- Time per section: Each test is provided with a particular time limit. The Analytical Writing Test is divided into 2 sections. Each section must be answered in 30 minutes. The first section involves the analysis of a problem while the second one involves the analysis of an argument. Similarly, the Verbal Reasoning Test is divided into two sections with a total of 25 questions per section. The time provided is 35 minutes for each section. As for the Quantitative Analysis Test, there are two sections again with 25 questions each. The time provided for each section is 40 minutes.
- Order of the tests: The Analytical Writing Test is always the first part of the GRE General Exam. However, the other two tests may arrive in any order.
Candidates are allowed to skip and return to questions in the sections provided under Verbal Reasoning and Quantitative Reasoning. The answers can also be changed if needed.
The Computer-Delivered Test:
- Time: The time provided for the Computer-Delivered GRE General Test is 3 hours and 45 minutes. There are 6 sections in the test with a 10-minute break being provided after the completion of the third section.
- Time per section: The Analytical Writing Tests contains a single section that is divided into 2 separate tasks. Each task must be completed in 30 minutes. The first task is to analyze a problem, and the other is to analyze an argument. Similarly, the Verbal Reasoning Test has 2 sections with 20 questions each. The time allotted per section is 30 minutes. The Quantitative Reasoning Test has 2 sections with 20 questions each and a 35-minute time limit per section.
- Extra sections: There will be an Unscored Section or a Research Section provided, too. The Research Section will usually turn up right at the end of the test. The Research Section is provided for ETS’s (Educational Testing Service) research purposes, while the Unscored Section helps ETS try out questions that may be incorporated into the GRE General Test in the future. The Unscored Section also helps ETS compare the scores between earlier and newer editions of the test.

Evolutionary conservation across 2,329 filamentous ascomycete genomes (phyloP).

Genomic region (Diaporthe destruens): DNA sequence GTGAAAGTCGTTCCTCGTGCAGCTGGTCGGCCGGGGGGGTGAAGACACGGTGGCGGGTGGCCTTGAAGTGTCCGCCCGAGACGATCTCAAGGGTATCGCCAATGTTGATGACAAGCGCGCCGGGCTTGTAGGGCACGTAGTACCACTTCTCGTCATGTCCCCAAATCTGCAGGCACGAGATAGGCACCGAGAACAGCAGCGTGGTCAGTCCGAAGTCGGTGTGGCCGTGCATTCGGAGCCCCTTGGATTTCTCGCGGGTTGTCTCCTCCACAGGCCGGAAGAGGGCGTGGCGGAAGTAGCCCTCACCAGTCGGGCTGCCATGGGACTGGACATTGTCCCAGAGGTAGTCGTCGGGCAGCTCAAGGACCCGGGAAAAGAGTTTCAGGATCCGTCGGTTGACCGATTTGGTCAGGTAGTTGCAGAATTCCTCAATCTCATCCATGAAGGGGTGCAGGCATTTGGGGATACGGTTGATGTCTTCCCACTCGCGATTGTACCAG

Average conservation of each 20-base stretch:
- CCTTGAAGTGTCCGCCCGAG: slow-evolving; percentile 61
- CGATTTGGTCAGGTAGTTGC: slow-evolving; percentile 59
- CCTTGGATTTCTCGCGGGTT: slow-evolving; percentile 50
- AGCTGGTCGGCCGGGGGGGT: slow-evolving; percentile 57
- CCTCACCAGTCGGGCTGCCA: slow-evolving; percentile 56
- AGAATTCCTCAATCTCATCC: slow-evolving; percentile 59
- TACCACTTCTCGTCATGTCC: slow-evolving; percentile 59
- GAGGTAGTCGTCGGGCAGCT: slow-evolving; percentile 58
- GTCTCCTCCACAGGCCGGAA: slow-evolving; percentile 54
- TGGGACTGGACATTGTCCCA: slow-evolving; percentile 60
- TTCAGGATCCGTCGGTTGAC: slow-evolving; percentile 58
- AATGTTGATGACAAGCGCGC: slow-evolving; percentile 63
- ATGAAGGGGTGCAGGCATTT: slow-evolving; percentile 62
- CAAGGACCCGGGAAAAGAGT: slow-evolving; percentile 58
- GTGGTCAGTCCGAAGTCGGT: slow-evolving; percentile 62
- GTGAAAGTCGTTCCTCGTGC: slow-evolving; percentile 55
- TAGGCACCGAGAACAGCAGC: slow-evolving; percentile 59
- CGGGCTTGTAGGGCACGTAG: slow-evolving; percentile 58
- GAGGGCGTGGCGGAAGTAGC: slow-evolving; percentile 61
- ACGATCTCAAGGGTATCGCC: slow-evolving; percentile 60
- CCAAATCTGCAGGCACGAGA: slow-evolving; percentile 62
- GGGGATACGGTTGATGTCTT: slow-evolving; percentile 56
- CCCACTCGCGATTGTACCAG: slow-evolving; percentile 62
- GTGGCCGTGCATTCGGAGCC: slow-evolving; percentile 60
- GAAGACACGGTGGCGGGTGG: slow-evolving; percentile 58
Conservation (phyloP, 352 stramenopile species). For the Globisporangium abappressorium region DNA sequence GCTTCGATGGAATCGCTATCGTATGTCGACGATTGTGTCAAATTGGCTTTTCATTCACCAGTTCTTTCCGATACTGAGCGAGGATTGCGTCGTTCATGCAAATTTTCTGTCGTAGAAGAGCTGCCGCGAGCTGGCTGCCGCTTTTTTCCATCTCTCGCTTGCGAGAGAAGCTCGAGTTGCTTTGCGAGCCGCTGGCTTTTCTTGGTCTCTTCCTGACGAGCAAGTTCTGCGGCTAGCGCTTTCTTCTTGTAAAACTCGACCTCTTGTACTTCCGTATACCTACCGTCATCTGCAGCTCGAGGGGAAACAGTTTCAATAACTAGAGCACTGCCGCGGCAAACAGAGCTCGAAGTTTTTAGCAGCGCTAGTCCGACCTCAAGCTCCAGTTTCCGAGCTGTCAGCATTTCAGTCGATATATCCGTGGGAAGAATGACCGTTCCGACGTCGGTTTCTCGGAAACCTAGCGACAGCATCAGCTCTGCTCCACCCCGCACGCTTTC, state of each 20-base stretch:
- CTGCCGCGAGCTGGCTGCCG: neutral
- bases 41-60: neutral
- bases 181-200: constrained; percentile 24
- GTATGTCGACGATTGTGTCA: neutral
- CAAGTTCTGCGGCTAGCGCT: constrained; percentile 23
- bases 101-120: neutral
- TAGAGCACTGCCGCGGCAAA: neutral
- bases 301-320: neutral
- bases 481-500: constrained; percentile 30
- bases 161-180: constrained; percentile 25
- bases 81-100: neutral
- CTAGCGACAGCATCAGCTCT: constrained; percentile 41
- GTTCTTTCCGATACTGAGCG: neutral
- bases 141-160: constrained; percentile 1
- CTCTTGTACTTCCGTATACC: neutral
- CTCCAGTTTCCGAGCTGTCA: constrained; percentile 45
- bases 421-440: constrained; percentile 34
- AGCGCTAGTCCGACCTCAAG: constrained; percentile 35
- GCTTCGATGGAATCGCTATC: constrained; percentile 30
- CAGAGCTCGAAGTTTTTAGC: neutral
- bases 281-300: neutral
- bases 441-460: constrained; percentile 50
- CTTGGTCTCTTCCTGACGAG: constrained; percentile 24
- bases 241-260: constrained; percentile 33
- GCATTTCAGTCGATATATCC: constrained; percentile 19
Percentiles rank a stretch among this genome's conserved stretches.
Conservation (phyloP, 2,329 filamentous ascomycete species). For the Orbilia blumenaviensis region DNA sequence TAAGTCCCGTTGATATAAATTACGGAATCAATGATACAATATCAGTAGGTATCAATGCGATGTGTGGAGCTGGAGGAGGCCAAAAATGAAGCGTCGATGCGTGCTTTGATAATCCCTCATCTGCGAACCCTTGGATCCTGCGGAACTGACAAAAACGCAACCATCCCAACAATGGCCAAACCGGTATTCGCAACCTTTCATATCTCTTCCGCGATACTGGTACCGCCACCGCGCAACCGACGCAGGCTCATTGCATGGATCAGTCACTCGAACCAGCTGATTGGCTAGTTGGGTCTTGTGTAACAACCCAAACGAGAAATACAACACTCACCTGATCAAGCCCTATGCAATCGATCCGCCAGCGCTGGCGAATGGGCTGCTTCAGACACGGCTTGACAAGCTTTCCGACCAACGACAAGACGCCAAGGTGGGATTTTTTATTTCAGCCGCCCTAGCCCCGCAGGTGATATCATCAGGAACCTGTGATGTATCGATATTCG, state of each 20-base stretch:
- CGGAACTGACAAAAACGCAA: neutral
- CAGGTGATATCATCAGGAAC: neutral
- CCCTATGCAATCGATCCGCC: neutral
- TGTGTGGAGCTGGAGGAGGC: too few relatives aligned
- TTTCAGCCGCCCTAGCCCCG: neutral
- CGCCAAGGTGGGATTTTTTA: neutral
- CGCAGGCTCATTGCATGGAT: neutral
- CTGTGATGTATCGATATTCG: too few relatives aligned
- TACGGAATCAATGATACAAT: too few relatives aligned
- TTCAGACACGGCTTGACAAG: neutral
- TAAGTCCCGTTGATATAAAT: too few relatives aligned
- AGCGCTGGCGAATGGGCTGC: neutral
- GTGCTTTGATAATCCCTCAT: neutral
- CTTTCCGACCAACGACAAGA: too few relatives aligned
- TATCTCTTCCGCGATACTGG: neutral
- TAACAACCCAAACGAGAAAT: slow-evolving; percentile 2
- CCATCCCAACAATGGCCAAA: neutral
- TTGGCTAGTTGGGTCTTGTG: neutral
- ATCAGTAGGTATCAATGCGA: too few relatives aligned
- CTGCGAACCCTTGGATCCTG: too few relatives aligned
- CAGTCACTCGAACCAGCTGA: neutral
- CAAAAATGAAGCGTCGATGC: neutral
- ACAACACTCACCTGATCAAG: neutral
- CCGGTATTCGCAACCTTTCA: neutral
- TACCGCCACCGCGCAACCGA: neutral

- Order of the tests: The Analytical Writing Test is always the first, while the others may appear in any order. This is why even the Research Section or the Unscored Section must be treated as scored sections, in order to complete the test on time.
Questions can be skipped and returned to later, for which you are provided with ‘Mark’ and ‘Review’ features for each question. Answers can also be edited and corrected, if required.
The Scoring System for the GRE
The scores of the GRE General Test are valid for up to 5 years from the date of testing, after which you must take part in the test again if needed. These are the following scoring patterns for the GRE General Test:
- Verbal Reasoning: 130-170 with an increment of 1 point.
- Quantitative Reasoning: 130-170 with an increment of 1 point.
- Analytical Writing: 0 to 6 points with an increment of half a point.
Sections that go unanswered will be marked as ‘NS’ or ‘No Score’. The scoring processes for the Computer-Delivered Test and Paper-Delivered Tests are similar. First, a raw score is calculated for the Verbal Reasoning and Quantitative Reasoning Sections based on the number of correct answers given. The number of questions with the right answers and the statistical aspects of the questions are factored into the raw score, as well. So two candidates who give the right answers to the same number of questions end up with varying scores, which is explained by the complexity of the questions each of the candidates answered.
The raw score is then is scaled to the final score using the method of equating. The final score is then fixed to reflect the differences in the complexity of the questions that appeared in different versions of the test.
As for the Analytical Writing Test, scoring is carried out by two readers who assess the answers based on writing skills and critical thinking abilities. Minor grammatical errors are usually overlooked; however, serious ones end up affecting the overall score. The readers score answers on a 0-to-6-point scale with half point increments. The average for both reader scores is calculated and rounded off to the closest 1.5 points, resulting in the final score for the Analytical Writing Test. If there is a wide difference between the scores provided by the first two readers, then the test is evaluated by a third reader.
What is ScoreSelect?
The ScoreSelect option allows you to send in only your best scores to the institutes or schools you are applying to. It basically means that you can take a GRE test twice and then choose the best scores to send.
When the time comes to actually send in the scores, you can choose from the following options:
On test day:
- Most recent: The scores from the current test can be sent.
- All options: It allows you to send scores from all the General Tests you took within the past 5 years.
- You can also choose not to send in any of the scores for the time being.